Michael had not suffered any of the devastating and permanently crippling injuries
whose spectres haunt the career of every professional dancer. As for his age -
at the time of his global breakthrough, he was already defying time and entropy
as well as gravity. The accumulated years of rehearsal and performance have brought
a depth and sophistication to his work that younger dancers can aspire to but
cannot successfully duplicate.
Michael had described the 2001 tour, particularly
the performance at Madison Square Gardens in New York City, as an unsurpassable
triumph, a true peak from which it seemed impossible to go anywhere but down.
But Michael's career has been an ongoing exercise in first insisting that nothing
is impossible, and then demonstrating it. "I always promised myself I would
go out on top," - but he seems determined to continue to top himself.
is a funny word for people like me," he told the Irish Independent in September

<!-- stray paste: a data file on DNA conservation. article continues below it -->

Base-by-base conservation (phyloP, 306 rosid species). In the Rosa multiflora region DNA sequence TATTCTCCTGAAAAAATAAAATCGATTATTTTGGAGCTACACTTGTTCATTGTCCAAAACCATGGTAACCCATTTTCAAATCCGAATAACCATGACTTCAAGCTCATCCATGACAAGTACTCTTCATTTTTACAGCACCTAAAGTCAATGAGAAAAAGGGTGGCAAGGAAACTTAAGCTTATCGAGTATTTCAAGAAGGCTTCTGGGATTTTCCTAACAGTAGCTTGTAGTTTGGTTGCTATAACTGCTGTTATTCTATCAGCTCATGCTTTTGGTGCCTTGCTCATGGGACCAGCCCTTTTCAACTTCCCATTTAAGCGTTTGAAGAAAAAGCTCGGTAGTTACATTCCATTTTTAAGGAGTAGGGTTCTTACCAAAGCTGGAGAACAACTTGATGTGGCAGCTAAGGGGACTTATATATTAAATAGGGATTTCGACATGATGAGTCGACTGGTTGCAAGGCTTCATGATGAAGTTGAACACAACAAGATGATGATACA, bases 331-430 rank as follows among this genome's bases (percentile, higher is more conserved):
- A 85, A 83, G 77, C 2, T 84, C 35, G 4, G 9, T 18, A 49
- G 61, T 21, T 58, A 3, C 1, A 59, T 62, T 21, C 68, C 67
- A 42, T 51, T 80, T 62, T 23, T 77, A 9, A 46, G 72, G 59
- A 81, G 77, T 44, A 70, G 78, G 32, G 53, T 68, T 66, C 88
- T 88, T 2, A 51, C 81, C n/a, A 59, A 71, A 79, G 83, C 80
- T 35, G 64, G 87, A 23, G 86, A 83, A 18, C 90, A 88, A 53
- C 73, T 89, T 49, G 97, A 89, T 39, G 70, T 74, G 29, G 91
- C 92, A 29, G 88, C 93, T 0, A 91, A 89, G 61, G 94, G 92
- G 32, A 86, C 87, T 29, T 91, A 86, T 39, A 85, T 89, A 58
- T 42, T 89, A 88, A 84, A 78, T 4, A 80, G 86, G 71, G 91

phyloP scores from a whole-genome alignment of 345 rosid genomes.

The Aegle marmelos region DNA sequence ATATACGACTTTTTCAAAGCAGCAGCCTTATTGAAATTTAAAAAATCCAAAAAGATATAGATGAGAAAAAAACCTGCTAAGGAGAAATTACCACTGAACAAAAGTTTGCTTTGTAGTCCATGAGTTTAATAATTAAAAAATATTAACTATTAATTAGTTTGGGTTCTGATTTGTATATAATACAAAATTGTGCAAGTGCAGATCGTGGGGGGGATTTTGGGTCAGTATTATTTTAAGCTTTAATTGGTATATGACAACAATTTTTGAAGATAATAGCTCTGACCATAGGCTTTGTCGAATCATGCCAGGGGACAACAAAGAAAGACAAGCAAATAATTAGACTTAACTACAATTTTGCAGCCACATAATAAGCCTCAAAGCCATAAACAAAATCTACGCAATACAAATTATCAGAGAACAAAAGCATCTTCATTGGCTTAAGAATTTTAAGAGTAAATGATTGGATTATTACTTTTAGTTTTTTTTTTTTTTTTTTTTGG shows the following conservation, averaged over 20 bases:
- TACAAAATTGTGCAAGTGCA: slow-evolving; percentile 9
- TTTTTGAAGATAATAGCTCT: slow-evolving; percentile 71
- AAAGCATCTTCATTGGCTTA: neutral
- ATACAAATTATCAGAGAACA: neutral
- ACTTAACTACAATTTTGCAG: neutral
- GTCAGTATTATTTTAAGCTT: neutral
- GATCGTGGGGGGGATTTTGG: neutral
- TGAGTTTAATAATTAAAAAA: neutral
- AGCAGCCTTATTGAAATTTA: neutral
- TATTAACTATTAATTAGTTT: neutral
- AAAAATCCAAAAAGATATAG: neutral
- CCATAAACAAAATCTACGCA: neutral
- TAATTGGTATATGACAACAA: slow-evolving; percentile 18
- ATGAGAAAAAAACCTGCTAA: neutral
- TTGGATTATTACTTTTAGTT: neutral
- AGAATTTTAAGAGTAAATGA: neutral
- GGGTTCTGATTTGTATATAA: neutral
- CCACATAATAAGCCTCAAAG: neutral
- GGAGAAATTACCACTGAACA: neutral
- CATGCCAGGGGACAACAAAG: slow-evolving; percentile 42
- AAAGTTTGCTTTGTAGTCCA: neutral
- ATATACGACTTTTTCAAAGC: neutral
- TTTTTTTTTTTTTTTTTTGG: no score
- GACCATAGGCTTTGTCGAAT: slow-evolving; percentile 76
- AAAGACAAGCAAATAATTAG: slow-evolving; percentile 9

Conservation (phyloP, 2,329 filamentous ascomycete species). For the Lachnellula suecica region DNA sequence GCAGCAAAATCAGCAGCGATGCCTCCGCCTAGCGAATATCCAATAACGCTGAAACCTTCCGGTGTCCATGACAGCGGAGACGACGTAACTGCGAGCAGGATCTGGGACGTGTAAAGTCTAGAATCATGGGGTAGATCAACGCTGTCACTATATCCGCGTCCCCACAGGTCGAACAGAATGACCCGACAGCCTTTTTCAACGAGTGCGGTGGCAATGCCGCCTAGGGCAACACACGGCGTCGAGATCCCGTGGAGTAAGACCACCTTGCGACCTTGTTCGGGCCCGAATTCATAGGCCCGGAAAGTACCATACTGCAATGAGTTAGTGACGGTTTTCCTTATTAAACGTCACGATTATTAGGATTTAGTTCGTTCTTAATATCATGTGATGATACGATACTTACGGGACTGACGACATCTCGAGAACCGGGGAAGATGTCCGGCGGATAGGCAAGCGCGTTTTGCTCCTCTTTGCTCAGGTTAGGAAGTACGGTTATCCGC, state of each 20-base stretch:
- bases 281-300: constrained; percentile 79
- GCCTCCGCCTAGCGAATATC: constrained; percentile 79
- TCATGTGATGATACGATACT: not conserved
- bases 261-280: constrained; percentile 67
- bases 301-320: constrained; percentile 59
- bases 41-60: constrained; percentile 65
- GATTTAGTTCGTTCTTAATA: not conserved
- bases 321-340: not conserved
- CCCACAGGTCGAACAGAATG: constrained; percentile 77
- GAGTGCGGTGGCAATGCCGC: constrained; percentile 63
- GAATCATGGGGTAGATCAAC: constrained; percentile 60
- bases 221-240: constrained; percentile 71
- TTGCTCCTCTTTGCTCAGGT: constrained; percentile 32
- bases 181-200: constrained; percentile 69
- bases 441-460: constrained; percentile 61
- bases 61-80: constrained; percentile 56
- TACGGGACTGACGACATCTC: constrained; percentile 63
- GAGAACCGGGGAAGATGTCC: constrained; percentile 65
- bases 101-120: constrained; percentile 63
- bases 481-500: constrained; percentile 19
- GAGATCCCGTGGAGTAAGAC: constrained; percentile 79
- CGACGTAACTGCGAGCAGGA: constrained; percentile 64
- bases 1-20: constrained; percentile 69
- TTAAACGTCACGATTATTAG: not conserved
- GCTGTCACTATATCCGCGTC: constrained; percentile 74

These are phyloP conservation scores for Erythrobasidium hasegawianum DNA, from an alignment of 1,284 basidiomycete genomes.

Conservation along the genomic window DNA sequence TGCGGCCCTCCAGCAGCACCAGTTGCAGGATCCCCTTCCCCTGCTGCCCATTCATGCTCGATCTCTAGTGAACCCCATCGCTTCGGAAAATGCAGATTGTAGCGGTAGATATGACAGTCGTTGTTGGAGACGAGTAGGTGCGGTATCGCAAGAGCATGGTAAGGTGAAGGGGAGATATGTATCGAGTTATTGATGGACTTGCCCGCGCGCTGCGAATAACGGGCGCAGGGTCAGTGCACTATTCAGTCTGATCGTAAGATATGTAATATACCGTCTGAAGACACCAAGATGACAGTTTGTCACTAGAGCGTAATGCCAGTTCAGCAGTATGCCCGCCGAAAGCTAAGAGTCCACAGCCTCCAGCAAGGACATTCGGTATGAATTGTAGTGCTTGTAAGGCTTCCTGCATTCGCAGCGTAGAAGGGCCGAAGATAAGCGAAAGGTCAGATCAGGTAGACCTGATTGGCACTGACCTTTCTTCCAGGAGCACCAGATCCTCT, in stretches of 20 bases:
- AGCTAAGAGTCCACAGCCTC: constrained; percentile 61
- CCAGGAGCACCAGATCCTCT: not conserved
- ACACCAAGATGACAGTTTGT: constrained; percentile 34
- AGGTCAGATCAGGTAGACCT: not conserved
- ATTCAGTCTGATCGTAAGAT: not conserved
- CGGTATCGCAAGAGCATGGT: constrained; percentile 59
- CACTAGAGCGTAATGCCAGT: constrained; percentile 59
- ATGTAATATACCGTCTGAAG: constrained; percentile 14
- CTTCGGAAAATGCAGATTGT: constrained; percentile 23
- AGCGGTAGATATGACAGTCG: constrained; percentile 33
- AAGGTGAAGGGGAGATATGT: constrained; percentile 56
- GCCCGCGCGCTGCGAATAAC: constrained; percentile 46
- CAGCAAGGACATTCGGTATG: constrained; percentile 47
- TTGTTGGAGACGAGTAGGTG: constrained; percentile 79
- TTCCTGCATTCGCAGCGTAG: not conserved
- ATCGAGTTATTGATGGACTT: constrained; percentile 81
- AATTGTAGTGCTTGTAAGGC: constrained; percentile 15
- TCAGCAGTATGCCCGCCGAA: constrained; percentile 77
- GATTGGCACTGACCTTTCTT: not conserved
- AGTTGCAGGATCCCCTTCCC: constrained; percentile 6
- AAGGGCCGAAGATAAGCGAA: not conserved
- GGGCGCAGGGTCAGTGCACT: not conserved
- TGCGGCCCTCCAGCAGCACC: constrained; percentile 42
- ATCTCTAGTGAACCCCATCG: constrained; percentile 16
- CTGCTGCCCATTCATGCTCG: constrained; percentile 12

of 2004. "I think my feet are faster than they ever were. Once I'm back there
on the boards, I can feel that firepower."
On Hungarian TV, he talks
enthusiastically about the show and the dancers, and glows with excitement at
the prospect of dancing again. In Budapest and elsewhere in Europe, the excitement
is growing; after his 2000 performance, Michael promised to return, and now against
the odds the promise will be kept. He loves the city, and the stage; he has a
show to present and a story to tell. The audience is gathering: the fans who have
waited through the years, hoping for the opportunity to see him dance live again,
augmented by a new generation who have seen only videos. Beyond the preview in
Budapest and the official European premiere in Prague, no formal dates have been
announced yet, although fans on every continent are hoping for a tour that will
bring him to where they will be able to see him dance one more time. They have